It’s RAGBRAI week in Iowa and that means that cycling is leading the news cycle right now. There are a great many multi-day tours these days but there’s something about Iowa’s that remains special. I think it’s our small towns. I get the feeling that there are an awful lot of people who live in big cities and endless suburbs who would love to move to a more right-sized place if only they could. RAGBRAI is a temporary escape to a simpler and (in many ways) better time.
And so they continue to come. By some counts, 18,000 rode on Wednesday when the tour skirted the Des Moines metro area. Last summer we had over 30,000 visitors stay with us in Jefferson when RAGBRAI passed through. These are serious numbers. It’s really a shame the buzz doesn’t last into August.
Be that as it may, Iowa small towns and cycling really do go together and not just for one week each summer. I have this theory that life in the city is too fast paced and hectic for most people to consider cycling as transportation. It is perceived as too dangerous or too time consuming. Out here in the boondocks, the pace of life is more aligned with how our brains are wired. Distances are shorter. Traffic is relatively light. Speeds are low. It’s often easier and faster to cycle than drive, and it leads to all sorts of serendipitous outcomes.
I was speaking with Lesley Bartholomew of Le Mars earlier this week. She’s on the Executive Board of PlyWood Trail, Inc, a not-for-profit whose mission is to build a connecting trail from Le Mars to Sioux City. I am especially intrigued with this particular project because it’s being promoted not only as a recreational resource but also a transportation corridor. Maybe someday in the future it will be as natural to cycle between these two communities as it is to drive today. You have to start somewhere, and the folks in Le Mar are thinking big. I like that.
Le Mars is already a pretty connected place for cyclists. Jan and I were there earlier this year and had the opportunity to cycle around town on existing trails and streets. It was clear that a lot of thoughtfulness had gone into the design of the local trail system. Stores and businesses (including the giant Wells Blue Bunny complex south of town) were all connected. It was very easy to get around by bike. If I was looking for a new home…a place where I could bike everywhere…Le Mars would be on my short list.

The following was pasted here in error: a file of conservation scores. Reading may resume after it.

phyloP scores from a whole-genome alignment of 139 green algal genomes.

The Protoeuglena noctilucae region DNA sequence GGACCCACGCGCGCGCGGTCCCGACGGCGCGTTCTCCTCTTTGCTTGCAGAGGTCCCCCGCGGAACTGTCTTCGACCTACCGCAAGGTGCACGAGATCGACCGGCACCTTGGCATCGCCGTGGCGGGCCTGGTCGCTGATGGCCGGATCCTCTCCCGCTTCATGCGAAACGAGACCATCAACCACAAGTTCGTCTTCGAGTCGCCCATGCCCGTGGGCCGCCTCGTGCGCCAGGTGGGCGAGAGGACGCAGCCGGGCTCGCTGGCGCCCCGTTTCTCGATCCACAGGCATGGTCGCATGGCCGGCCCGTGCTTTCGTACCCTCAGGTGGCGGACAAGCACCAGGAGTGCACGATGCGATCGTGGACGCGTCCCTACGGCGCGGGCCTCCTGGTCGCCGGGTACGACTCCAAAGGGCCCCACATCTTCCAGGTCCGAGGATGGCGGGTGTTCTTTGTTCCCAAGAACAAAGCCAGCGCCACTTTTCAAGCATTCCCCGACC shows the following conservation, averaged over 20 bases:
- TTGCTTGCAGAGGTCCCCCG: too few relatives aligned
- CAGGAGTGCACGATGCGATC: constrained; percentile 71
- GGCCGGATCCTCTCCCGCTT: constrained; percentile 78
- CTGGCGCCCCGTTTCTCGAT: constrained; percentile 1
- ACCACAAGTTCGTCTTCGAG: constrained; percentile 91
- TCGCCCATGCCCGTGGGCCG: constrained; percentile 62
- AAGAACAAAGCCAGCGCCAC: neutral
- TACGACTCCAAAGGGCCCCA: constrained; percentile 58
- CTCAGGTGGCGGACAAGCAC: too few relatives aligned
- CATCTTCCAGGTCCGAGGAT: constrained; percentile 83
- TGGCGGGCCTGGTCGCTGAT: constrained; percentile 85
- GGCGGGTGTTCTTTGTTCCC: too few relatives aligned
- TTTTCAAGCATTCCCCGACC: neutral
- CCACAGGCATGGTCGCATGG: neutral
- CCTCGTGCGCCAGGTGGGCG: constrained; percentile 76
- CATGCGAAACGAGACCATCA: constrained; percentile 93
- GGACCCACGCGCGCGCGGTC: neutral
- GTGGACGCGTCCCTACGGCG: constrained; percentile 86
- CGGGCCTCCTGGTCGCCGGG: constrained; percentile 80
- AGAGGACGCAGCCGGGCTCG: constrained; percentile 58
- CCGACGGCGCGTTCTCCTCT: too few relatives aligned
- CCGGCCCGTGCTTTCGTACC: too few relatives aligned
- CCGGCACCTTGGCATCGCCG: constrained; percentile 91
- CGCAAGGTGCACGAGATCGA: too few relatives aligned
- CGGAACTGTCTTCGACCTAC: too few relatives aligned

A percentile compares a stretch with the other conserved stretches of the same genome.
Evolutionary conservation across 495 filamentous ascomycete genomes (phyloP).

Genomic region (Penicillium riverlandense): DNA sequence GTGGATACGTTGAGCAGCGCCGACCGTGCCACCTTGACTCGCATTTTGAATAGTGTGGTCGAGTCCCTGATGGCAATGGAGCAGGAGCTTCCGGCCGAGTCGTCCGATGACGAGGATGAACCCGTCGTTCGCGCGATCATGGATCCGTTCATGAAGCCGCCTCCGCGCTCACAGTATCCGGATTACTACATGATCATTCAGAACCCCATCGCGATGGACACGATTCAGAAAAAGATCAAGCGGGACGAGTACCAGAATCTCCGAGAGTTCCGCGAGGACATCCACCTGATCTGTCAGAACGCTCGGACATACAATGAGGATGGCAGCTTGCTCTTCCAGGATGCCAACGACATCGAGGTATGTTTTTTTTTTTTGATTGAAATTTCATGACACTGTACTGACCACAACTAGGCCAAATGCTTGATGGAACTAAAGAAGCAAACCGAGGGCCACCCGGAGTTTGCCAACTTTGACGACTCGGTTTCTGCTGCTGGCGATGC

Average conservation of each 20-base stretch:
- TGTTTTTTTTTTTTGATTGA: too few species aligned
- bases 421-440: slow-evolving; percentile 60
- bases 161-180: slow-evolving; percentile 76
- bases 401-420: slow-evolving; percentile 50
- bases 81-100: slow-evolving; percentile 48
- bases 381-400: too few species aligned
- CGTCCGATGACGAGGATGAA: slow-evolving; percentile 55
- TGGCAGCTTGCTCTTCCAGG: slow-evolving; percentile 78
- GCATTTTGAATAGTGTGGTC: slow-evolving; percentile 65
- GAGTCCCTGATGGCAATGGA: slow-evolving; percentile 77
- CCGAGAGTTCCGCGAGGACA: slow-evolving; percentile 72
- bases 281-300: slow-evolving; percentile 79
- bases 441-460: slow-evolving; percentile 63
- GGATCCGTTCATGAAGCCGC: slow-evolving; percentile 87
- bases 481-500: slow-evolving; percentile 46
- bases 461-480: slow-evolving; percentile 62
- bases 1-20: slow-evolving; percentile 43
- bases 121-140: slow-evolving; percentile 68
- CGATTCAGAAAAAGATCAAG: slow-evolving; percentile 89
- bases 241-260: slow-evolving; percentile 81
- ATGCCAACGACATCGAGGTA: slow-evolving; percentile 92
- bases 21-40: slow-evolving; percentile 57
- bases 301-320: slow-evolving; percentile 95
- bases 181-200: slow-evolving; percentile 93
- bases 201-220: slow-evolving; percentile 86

Much has been written about the resurgence of cycling and how it’s mostly a big city thing, but all across Iowa small towns are busy making themselves more connected and more bicycle friendly. Infrastructure is the easy part. I like to tell local leaders in Jefferson that every street is a bicycle route here. There’s really no reason you can’t cycle on even on the busiest streets in town.
The real challenge for our small towns isn’t to build bike lanes, but rather to change the way people think about bicycles and how they fit into the community. We humans don’t much care for change. It’s easier to accept it after it happens than on the way in, and so I think that people who just get out and cycle and show everyone else how to do it are doing far more good than they realize. This is especially true in small towns where one more bike and one less car is statistically significant and noticeable.
If there’s a fundamental difference between big cities and small towns when it comes to cycling, it’s this: Big city advocates are working hard to separate cyclists from other forms of traffic. Small towns, on the other hand, offer the opportunity to integrate cycling into the very fabric of the place. The former is divisive. The latter is inclusive. Big difference.
My goal is not to live in a community where I am walled off and herded into bike lanes for my own good. My goal is to live in a place where cyclists are everywhere. Iowa’s small towns are closer to that than any other place I’ve been…at least in the United States.